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The Most Remote Destinations on Earth

Bored with the usual tourist traps? Looking for something beyond tourist-oriented t-shirt shops? Here are nine quick tips for trips that will take you further than the typical vacation destinations. These remote spots can take some more work to get to, but they leave you with memories that are much more special to you than the been-there-done-that vacation spots.

Caleta Tortel, Chile

Looking to really get away from it all? Try looking for spots such as the Chilean village of Caleta Tortel. Email won’t be able to reach you (there isn’t any WiFi) unless you really want it to (there is some dial-up available). Here’s the best part – the sounds of traffic won’t be able to reach you either. Located along the Rio Baker, the village has no roads. Instead most of the houses have their own little docks and boardwalks, and you’ll have to take little water taxis to make your way around to see the sights.

Duntulm Castle, Scotland

The Isle of Skye sits off of the northwest coast of Scotland. Here you’ll find relics and remains of Scotland’s ancient past, including Duntulm Castle. To get there you’ll drive a few hours along twisting and turning dirt roads, finally finding yourself surrounded by the quiet of the Duntulm region.

Pitcairn Island, British Overseas Territory

In 1789 the crew of the HMS Bounty saw the remote beauty of Pitcairn, decided they quite liked it, mutinied, settled on the island, and burned the ship so they wouldn’t ever have to ever leave. Nowadays you can visit their descendants by hopping on a 10-day cruise out of New Zealand.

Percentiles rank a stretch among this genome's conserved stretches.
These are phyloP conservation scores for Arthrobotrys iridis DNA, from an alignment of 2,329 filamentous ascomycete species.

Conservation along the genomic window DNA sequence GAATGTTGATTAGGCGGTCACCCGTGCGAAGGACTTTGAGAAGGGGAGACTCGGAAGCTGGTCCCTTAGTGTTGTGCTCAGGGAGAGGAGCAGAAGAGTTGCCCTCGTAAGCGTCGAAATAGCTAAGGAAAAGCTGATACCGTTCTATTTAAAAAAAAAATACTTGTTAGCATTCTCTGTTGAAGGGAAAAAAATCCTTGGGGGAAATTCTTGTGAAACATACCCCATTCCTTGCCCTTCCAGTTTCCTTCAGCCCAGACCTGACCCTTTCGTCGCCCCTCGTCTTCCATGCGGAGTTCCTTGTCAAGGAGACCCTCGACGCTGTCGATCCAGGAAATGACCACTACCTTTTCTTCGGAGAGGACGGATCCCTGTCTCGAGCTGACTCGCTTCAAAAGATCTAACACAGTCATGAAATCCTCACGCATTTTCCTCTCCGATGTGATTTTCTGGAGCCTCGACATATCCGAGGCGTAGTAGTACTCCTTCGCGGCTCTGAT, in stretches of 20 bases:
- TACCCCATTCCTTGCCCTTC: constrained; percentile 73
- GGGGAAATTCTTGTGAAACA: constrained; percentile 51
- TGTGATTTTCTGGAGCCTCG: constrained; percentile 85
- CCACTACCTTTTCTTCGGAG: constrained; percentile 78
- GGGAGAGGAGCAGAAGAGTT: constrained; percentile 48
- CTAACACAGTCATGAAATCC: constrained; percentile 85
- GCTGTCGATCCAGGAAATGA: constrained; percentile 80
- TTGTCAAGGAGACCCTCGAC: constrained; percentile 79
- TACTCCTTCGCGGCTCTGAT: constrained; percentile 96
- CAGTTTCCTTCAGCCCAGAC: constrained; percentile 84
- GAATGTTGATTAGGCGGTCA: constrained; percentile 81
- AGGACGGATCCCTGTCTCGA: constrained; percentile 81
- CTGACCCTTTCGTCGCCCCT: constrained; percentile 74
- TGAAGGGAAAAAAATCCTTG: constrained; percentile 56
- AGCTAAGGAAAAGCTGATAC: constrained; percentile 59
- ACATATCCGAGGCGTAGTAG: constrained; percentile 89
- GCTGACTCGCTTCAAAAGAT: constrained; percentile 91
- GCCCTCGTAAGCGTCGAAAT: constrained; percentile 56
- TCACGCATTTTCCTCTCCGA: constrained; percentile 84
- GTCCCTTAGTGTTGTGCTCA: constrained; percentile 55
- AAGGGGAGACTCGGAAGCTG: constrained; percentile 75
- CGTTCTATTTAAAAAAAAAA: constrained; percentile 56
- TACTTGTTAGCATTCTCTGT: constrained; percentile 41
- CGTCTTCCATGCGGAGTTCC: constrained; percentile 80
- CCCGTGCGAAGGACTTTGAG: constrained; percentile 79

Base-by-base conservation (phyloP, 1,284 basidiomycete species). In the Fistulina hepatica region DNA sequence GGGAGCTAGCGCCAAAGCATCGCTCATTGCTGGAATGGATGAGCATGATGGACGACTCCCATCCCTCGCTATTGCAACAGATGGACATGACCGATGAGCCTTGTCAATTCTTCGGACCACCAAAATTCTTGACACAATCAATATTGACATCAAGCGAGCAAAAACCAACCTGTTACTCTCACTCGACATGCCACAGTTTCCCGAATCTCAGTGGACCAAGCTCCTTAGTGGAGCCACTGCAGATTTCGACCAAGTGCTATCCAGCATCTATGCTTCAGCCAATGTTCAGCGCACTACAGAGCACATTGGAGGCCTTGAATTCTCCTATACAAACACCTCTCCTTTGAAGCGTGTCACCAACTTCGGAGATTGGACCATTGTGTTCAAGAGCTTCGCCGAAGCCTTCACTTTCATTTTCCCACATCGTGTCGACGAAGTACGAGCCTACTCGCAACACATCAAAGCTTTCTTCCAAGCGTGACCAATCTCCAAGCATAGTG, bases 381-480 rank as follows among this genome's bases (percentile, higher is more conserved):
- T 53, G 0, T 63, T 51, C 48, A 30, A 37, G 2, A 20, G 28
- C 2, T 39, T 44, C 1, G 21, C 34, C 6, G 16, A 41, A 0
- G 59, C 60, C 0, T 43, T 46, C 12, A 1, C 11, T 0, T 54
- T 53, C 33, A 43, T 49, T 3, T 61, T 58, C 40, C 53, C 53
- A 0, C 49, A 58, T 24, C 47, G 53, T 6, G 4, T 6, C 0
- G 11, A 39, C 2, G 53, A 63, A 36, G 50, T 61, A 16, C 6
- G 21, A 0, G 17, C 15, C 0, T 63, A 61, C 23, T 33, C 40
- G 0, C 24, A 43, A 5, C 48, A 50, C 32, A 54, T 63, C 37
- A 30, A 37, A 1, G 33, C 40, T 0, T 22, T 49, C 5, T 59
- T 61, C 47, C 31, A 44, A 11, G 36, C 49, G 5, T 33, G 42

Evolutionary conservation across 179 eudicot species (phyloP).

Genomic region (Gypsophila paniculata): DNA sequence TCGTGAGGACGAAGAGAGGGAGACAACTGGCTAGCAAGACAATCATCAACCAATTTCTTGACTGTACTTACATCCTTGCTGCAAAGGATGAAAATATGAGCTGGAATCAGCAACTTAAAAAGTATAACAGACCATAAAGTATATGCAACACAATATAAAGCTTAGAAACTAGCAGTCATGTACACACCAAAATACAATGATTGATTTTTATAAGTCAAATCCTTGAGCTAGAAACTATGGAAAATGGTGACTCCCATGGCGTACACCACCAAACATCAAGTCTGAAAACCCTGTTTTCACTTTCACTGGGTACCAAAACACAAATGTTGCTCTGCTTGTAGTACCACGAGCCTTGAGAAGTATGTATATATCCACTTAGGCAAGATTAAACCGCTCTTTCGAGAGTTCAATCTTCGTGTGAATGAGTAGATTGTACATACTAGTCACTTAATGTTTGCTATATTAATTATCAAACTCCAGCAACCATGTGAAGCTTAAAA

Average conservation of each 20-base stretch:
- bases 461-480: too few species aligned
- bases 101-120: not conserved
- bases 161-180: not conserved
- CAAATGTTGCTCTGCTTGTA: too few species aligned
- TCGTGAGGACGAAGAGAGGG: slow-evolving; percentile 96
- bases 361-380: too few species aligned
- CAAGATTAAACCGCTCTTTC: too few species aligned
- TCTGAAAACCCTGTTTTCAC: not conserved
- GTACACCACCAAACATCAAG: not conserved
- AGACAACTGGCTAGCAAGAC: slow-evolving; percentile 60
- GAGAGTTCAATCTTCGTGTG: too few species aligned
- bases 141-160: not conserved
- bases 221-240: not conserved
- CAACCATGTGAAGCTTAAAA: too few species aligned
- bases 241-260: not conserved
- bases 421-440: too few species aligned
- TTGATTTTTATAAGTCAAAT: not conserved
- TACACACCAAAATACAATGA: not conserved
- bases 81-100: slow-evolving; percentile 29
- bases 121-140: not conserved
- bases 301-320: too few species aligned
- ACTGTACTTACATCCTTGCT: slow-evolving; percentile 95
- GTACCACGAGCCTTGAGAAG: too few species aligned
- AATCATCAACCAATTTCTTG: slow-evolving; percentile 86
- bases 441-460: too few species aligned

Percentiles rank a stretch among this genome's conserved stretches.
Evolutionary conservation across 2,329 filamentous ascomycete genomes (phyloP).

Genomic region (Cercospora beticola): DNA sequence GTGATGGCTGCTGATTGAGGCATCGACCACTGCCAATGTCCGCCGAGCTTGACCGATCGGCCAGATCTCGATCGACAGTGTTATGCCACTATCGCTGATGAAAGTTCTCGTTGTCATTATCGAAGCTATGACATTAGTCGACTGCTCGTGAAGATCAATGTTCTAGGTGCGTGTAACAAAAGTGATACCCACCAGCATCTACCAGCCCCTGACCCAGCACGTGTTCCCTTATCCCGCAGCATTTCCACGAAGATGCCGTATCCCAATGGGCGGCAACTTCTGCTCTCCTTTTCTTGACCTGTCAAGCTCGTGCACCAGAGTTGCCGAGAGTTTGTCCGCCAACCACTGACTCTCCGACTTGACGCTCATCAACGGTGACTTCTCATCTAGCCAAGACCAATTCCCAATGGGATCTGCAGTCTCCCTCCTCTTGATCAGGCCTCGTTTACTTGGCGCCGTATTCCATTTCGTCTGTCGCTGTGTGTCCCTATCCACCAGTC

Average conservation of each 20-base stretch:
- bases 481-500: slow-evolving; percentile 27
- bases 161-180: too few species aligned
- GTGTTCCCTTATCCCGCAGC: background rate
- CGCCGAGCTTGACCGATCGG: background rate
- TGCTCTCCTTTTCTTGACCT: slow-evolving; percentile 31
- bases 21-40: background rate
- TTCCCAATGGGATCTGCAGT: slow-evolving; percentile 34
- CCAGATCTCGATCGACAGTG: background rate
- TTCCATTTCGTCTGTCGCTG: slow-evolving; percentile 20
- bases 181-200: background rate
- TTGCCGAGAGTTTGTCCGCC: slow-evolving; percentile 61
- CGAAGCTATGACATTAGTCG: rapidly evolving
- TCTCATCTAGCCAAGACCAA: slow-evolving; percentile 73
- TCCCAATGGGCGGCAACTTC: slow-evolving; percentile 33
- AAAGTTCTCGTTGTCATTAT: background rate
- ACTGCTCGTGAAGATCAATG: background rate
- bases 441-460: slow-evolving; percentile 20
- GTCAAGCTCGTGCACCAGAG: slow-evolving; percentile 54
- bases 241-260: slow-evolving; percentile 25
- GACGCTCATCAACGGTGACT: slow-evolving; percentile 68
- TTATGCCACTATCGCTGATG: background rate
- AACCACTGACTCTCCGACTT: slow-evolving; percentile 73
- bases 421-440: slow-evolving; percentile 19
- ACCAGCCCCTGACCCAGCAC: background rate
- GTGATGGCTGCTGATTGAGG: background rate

Svalbard, Norway

Svalbard, sitting just about halfway between the North Pole and mainland Norway, represents a fantastic merging of history, wildlife, and stunning landscapes. An Arctic cruise through the region will give you the chance to visit the remnants of historic whaling stations, enjoy the rugged and clean beauty of the north, spot out whales and polar bears and a wide variety of bird life, and take in the wonder that is the Aurora Borealis.

Ghar Lapsi, Malta

If you’re looking for a swimming hole that you won’t have to share with polar bears, take a look at Ghar Lapsi in Malta. Not nearly as busy as Malta’s Azure Window or Blue Lagoon, Ghar Lapsi treats you to a much quieter day in the ocean and allows you to enjoy a much more local flavour to your visit. Go swimming, go snorkeling, or spend the afternoon visiting the local temples.

Motuo County, China

If you want remote, China has remote. It’s almost like Motuo County (found in Tibet’s Atunomous Region) doesn’t want to be reached – the government has repeatedly tried to build roads to the beautiful forested region only to have them all wiped out by avalanches or mudslides. You’re most likely going to have to go in on foot, hiking your way across the 200-foot suspension bridge. But if you do make the trip you’re in for a treat – Motuo is home to 10% of all of China’s plant life.

Supai, U.S.A.

Supai, a Havasupai Indian Reservation in the state of Arizona, is found not beside but in the Grand Canyon. Spots of vivid green vegetation sprout alongside the creeks and riverbeds that line the bottom of the canyon, making for a startling contrast against the dry red-brown rock walls. Like most of the other locations mentioned above, you can’t get to Supai by car – instead you’ll either have to make the 13 km trek either on foot or by mule.

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